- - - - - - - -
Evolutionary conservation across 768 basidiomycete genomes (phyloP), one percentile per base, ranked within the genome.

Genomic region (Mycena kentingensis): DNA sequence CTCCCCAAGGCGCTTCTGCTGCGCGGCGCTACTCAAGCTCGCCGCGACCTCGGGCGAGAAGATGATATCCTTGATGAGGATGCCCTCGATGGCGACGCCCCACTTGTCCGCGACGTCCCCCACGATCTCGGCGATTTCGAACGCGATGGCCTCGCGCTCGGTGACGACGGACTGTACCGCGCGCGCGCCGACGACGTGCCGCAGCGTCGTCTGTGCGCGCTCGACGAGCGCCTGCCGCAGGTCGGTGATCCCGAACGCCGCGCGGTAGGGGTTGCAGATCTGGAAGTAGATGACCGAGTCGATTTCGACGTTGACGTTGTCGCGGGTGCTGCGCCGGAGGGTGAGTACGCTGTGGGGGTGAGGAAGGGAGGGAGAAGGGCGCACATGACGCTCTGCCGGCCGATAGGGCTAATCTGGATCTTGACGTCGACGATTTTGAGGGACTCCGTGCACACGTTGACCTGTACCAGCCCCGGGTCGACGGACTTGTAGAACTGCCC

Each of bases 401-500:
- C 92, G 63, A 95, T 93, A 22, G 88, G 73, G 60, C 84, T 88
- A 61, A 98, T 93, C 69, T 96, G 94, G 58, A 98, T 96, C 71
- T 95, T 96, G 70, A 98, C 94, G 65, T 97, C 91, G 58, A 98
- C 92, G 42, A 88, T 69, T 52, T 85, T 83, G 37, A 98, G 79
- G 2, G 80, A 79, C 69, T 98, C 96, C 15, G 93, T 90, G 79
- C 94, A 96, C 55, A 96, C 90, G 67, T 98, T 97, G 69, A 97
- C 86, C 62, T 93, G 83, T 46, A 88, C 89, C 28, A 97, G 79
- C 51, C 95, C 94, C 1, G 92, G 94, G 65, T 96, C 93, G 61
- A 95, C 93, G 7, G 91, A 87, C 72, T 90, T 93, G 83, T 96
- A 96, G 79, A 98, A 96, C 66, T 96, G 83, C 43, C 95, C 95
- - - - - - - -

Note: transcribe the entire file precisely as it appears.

Evolutionary conservation across 768 basidiomycete genomes (phyloP), one percentile per base, ranked within the genome.

Genomic region (Mycena kentingensis): DNA sequence CTCCCCAAGGCGCTTCTGCTGCGCGGCGCTACTCAAGCTCGCCGCGACCTCGGGCGAGAAGATGATATCCTTGATGAGGATGCCCTCGATGGCGACGCCCCACTTGTCCGCGACGTCCCCCACGATCTCGGCGATTTCGAACGCGATGGCCTCGCGCTCGGTGACGACGGACTGTACCGCGCGCGCGCCGACGACGTGCCGCAGCGTCGTCTGTGCGCGCTCGACGAGCGCCTGCCGCAGGTCGGTGATCCCGAACGCCGCGCGGTAGGGGTTGCAGATCTGGAAGTAGATGACCGAGTCGATTTCGACGTTGACGTTGTCGCGGGTGCTGCGCCGGAGGGTGAGTACGCTGTGGGGGTGAGGAAGGGAGGGAGAAGGGCGCACATGACGCTCTGCCGGCCGATAGGGCTAATCTGGATCTTGACGTCGACGATTTTGAGGGACTCCGTGCACACGTTGACCTGTACCAGCCCCGGGTCGACGGACTTGTAGAACTGCCC

Each of bases 401-500:
- C 92, G 63, A 95, T 93, A 22, G 88, G 73, G 60, C 84, T 88
- A 61, A 98, T 93, C 69, T 96, G 94, G 58, A 98, T 96, C 71
- T 95, T 96, G 70, A 98, C 94, G 65, T 97, C 91, G 58, A 98
- C 92, G 42, A 88, T 69, T 52, T 85, T 83, G 37, A 98, G 79
- G 2, G 80, A 79, C 69, T 98, C 96, C 15, G 93, T 90, G 79
- C 94, A 96, C 55, A 96, C 90, G 67, T 98, T 97, G 69, A 97
- C 86, C 62, T 93, G 83, T 46, A 88, C 89, C 28, A 97, G 79
- C 51, C 95, C 94, C 1, G 92, G 94, G 65, T 96, C 93, G 61
- A 95, C 93, G 7, G 91, A 87, C 72, T 90, T 93, G 83, T 96
- A 96, G 79, A 98, A 96, C 66, T 96, G 83, C 43, C 95, C 95